Upwards of nine-in-ten U.S. adults say they typically had a Christmas tree in their home when they were growing up, and 81% say they or their family sent out Christmas or holiday cards. Compared with blacks and whites, fewer Hispanics say their family typically had a Christmas tree (79%) or sent holiday cards (56%) when they were children.
Roughly one-third of Americans say they usually went caroling when they were children. Adults age 30 and older are more likely to remember caroling as a typical part of their holiday celebrations than adults under 30.
Christmas and the Holidays: Likes and Dislikes
When asked to describe, in their own words, what they most look forward to about Christmas and the holiday season, seven-in-ten Americans (69%), including large majorities across a variety of religious groups, cite spending time with family and friends. Smaller numbers say they look forward to the religious elements of Christmas (11%), to people being happy and joyful (7%), to the Christmas spirit (4%), to Christmas music, decorations and entertainment (4%) and to exchanging gifts (4%). Roughly one-in-twenty Americans (4%) say there is nothing about Christmas or the holidays they look forward to, except perhaps the end of the season.
When asked what they like least about Christmas and the holidays, fully one-third of Americans cite the commercialization of the season, while 22% say they dislike the heavy expenses associated with the holidays, and 10% say they dislike holiday shopping and crowds. Smaller numbers lament the de-emphasis of the religious elements of the season (6%), inclement weather (3%), seasonal music and/or garish decorations (3%) and the hectic pace of the holidays (3%). Roughly one-in-five say there is nothing they dislike about the holidays, other than that they often seem to be over too fast (6%).
About the Survey
The analysis for this report is based on telephone interviews conducted Dec. 3-8, 2013, among a national sample of 2,001 adults, 18 years of age or older, living in all 50 U.S. states and the District of Columbia (1,000 respondents were interviewed on a landline telephone, and 1,001 were interviewed on a cellphone, including 523 who had no landline telephone). The survey was conducted by interviewers at Princeton Data Source under the direction of Princeton Survey Research Associates International. A combination of landline and cellphone random digit dial samples were used; both samples were provided by Survey Sampling International. Interviews were conducted in English and Spanish. Respondents in the landline sample were selected by randomly asking for the youngest adult male or female who is now at home. Interviews in the cell sample were conducted with the person who answered the phone, if that person was an adult 18 years of age or older. For detailed information about survey methodology, see http://pewresearch.org/politics/methodology/.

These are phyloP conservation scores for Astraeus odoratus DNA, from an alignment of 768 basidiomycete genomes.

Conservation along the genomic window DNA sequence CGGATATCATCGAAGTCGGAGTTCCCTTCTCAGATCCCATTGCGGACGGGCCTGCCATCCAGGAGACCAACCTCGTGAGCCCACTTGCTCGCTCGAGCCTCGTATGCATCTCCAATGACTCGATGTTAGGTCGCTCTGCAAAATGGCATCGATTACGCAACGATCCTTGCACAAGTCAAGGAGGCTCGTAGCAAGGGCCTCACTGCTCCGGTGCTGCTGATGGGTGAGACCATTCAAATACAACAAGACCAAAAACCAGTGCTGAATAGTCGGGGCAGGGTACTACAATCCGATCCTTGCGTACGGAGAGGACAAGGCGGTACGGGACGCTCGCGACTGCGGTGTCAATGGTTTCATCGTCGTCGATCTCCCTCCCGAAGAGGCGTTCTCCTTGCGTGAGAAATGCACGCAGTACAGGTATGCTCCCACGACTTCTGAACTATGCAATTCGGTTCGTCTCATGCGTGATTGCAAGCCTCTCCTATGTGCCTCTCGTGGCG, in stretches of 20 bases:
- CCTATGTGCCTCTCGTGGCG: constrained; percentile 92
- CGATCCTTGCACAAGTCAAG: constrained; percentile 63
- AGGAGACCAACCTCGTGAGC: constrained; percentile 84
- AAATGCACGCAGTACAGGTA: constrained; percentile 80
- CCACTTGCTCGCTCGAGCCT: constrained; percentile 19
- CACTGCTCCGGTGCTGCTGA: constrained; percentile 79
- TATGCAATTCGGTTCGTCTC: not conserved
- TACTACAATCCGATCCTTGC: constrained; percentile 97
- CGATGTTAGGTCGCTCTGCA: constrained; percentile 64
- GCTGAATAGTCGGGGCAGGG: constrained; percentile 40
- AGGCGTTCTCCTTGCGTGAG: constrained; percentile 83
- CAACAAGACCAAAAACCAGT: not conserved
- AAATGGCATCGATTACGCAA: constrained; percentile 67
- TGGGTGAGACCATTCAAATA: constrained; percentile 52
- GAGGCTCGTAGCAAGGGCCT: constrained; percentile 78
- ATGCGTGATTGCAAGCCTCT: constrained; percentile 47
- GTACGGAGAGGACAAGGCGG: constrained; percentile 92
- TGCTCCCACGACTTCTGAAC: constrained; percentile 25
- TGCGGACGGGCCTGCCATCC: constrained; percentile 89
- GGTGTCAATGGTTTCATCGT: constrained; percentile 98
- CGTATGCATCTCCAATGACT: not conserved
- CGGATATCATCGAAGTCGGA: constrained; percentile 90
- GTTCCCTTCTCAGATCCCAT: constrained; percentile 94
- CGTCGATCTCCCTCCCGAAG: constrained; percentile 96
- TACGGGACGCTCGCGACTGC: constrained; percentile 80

The combined landline and cellphone sample are weighted using an iterative technique that matches gender, age, education, race, Hispanic origin and nativity and region to parameters from the 2011 U.S. Census Bureau’s American Community Survey and population density to parameters from the Decennial Census. The sample also is weighted to match current patterns of telephone status and relative usage of landlines and cellphones (for those with both), based on extrapolations from the 2012 National Health Interview Survey. The weighting procedure also accounts for the fact that respondents with both landlines and cellphones have a greater probability of being included in the combined sample and adjusts for household size among respondents with a landline phone. Sampling errors and statistical tests of significance take into account the effect of weighting.
The following table shows the unweighted sample sizes and the error attributable to sampling that would be expected at the 95% level of confidence for different groups in the survey:
Sample sizes and sampling errors for other subgroups are available upon request. In addition to sampling error, one should bear in mind that question wording and practical difficulties in conducting surveys can introduce error or bias into the findings of opinion polls.
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- In Mexico and several other Latin American countries, the feast of the Epiphany (Jan. 6) rather than Christmas Day is the traditional day for large celebrations and exchanging gifts. Hispanic respondents may have been indicating in their answers to this question that the large-scale celebration centered on Christmas Day is more characteristic of U.S. culture than of Latin American culture. ↩